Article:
I'm not as addicted as some, but in the 4.5 years I've had an iPhone, I've installed 498 apps. Not bad, but it really makes me want to go out and quickly find 2 more to make an even 500. Now, most of those have been free apps. I would be willing to guess that I've paid for less than 10% of all the apps I have installed. That means that not a whole lot of people have made very much money from app store sales.
Its pretty unlikely that I am out of the ordinary in this regard. One of my favorite authors, Dan Ariely, even wrote a chapter in his first book about how the price of free has an extremely strong influence on our decision making processes. Given the amount of money paid out to developers and the number of apps downloaded, its pretty obvious to me that most apps are either free, or they cost money but most people don't see enough value in the apps for them to make an actual purchase.
Knowing that the average app only nets a developer less than $7,000, why would you go into this business? Knowing that the median household income in the US is about $50,000, that means you would need to produce 7 apps per year just to be 'average'. Most developers starting out of college make more money than that. Lets assume you want to be making at least $75,000 per year, an average developers salary in most of the US outside tech hubs, then you need to make around 1 new app every single month.
That sounds not so bad... if you've never made an app before, much less a good app, which is a lot harder. Even more difficult is making an app that is so good, people will actually purchase it. Don't forget, you won't spend 160 hours per month making that new app, you're going to spend a significant portion, maybe a lot of that time, just supporting those old apps that are still 'making you money.' Lets assume you've got 100 hours this month to come up with an idea, code it, test it, create the graphical content for it, get it in the app store, promote it and make money off it, all before you need to start that grind all over next month.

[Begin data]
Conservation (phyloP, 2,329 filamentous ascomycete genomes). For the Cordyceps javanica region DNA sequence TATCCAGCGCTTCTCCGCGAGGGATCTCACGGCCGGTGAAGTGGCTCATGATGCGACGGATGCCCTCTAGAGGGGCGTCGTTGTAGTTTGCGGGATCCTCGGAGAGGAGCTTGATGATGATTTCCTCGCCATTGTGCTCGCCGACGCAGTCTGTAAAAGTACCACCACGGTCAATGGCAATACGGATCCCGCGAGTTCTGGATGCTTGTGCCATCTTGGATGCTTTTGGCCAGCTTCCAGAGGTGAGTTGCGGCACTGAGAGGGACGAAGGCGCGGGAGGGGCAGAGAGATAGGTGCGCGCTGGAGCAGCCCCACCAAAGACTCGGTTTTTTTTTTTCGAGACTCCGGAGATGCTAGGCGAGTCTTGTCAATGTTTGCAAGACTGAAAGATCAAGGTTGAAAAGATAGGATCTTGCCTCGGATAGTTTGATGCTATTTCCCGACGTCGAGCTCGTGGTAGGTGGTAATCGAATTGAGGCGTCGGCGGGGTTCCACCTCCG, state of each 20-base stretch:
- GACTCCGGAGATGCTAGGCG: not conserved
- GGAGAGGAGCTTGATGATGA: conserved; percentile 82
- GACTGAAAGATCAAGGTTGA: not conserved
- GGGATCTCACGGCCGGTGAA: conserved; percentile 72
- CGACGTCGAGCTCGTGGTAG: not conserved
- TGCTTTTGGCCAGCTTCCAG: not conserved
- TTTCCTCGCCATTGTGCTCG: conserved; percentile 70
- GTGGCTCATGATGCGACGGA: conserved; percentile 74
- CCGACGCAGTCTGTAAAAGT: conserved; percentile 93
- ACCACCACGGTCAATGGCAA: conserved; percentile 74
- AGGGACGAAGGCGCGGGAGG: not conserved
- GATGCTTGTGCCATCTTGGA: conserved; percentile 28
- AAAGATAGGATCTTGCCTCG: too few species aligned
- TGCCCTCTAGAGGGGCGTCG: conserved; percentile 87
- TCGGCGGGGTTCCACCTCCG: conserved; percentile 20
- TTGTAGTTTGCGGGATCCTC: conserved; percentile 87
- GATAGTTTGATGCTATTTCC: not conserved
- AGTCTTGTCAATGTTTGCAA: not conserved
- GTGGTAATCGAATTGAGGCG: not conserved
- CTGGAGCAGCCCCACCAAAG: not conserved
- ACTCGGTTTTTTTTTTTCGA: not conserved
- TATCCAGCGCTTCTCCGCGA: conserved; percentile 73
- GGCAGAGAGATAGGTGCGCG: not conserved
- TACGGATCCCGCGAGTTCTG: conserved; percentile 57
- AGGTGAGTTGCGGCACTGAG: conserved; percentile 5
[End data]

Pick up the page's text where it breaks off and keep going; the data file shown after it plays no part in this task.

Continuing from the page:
Sound like a good time to you? No, not to me, either.
Yet lets say you have a passion, no, a burning desire, to live your life in exactly this way. Great! You know what, you need a Mac, an iOS device (preferably several of them) and an internet connection to do this. This is as low overhead as you can imagine to start your own business. So do you work on this in your spare time to see if it can work? Nope, you leave your jobs and go all in on apps.
Yes, I am unfairly singling out these people. Yes, its mean of me. Yes, I feel bad about it (not really). The truth is, I do have some admiration for their willingness to try and work themselves into a better life, I just wish they had been smarter about it.
See, I've been deeply involved with bringing some apps to market, all of which have been free apps and all of which have been successful. By no means do I claim to be an expert, but those app projects, combined with my experience of working on projects to bring out websites and other types of software, I've learned a couple of things which would have helped the people trying to make apps not lose their shirts. It really comes down to two rules and a corollary.
Rule #1... your idea can't suck. In fact, it has to be pretty amazing. Average just won't do. That's not to say that there are not a lot of average apps out there; in fact, I would go so far as to say that the majority of apps in the marketplace are average or worse. You can absolutely make some money off an average or below average app, you just won't be able to feed yourself and your family doing so.